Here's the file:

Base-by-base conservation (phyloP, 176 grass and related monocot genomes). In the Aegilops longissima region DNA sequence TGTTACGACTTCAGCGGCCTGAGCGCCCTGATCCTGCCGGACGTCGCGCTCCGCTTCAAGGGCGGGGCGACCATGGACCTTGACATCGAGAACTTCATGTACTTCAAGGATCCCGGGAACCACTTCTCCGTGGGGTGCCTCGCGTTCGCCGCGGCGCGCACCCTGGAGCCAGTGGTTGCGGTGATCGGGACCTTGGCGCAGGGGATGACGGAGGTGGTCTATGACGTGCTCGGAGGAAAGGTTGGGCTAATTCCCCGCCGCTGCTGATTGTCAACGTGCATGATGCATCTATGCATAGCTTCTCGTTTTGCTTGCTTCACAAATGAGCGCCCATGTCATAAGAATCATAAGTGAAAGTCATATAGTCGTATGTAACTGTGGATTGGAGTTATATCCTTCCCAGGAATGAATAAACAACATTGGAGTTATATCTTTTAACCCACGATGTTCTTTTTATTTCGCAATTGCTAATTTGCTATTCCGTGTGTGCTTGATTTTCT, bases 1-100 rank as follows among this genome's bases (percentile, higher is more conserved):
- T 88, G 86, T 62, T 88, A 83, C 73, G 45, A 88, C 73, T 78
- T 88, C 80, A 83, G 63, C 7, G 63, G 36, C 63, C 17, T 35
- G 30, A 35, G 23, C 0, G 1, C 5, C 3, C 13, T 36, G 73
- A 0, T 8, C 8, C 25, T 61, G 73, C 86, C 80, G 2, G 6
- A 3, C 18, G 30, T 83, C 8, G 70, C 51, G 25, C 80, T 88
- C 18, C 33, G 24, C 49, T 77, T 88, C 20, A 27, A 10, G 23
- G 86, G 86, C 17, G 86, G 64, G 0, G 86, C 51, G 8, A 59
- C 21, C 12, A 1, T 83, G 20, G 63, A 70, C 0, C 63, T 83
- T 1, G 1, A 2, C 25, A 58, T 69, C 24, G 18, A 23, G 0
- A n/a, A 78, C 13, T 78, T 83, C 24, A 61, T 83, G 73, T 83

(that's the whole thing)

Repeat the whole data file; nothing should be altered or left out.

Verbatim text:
Base-by-base conservation (phyloP, 176 grass and related monocot genomes). In the Aegilops longissima region DNA sequence TGTTACGACTTCAGCGGCCTGAGCGCCCTGATCCTGCCGGACGTCGCGCTCCGCTTCAAGGGCGGGGCGACCATGGACCTTGACATCGAGAACTTCATGTACTTCAAGGATCCCGGGAACCACTTCTCCGTGGGGTGCCTCGCGTTCGCCGCGGCGCGCACCCTGGAGCCAGTGGTTGCGGTGATCGGGACCTTGGCGCAGGGGATGACGGAGGTGGTCTATGACGTGCTCGGAGGAAAGGTTGGGCTAATTCCCCGCCGCTGCTGATTGTCAACGTGCATGATGCATCTATGCATAGCTTCTCGTTTTGCTTGCTTCACAAATGAGCGCCCATGTCATAAGAATCATAAGTGAAAGTCATATAGTCGTATGTAACTGTGGATTGGAGTTATATCCTTCCCAGGAATGAATAAACAACATTGGAGTTATATCTTTTAACCCACGATGTTCTTTTTATTTCGCAATTGCTAATTTGCTATTCCGTGTGTGCTTGATTTTCT, bases 1-100 rank as follows among this genome's bases (percentile, higher is more conserved):
- T 88, G 86, T 62, T 88, A 83, C 73, G 45, A 88, C 73, T 78
- T 88, C 80, A 83, G 63, C 7, G 63, G 36, C 63, C 17, T 35
- G 30, A 35, G 23, C 0, G 1, C 5, C 3, C 13, T 36, G 73
- A 0, T 8, C 8, C 25, T 61, G 73, C 86, C 80, G 2, G 6
- A 3, C 18, G 30, T 83, C 8, G 70, C 51, G 25, C 80, T 88
- C 18, C 33, G 24, C 49, T 77, T 88, C 20, A 27, A 10, G 23
- G 86, G 86, C 17, G 86, G 64, G 0, G 86, C 51, G 8, A 59
- C 21, C 12, A 1, T 83, G 20, G 63, A 70, C 0, C 63, T 83
- T 1, G 1, A 2, C 25, A 58, T 69, C 24, G 18, A 23, G 0
- A n/a, A 78, C 13, T 78, T 83, C 24, A 61, T 83, G 73, T 83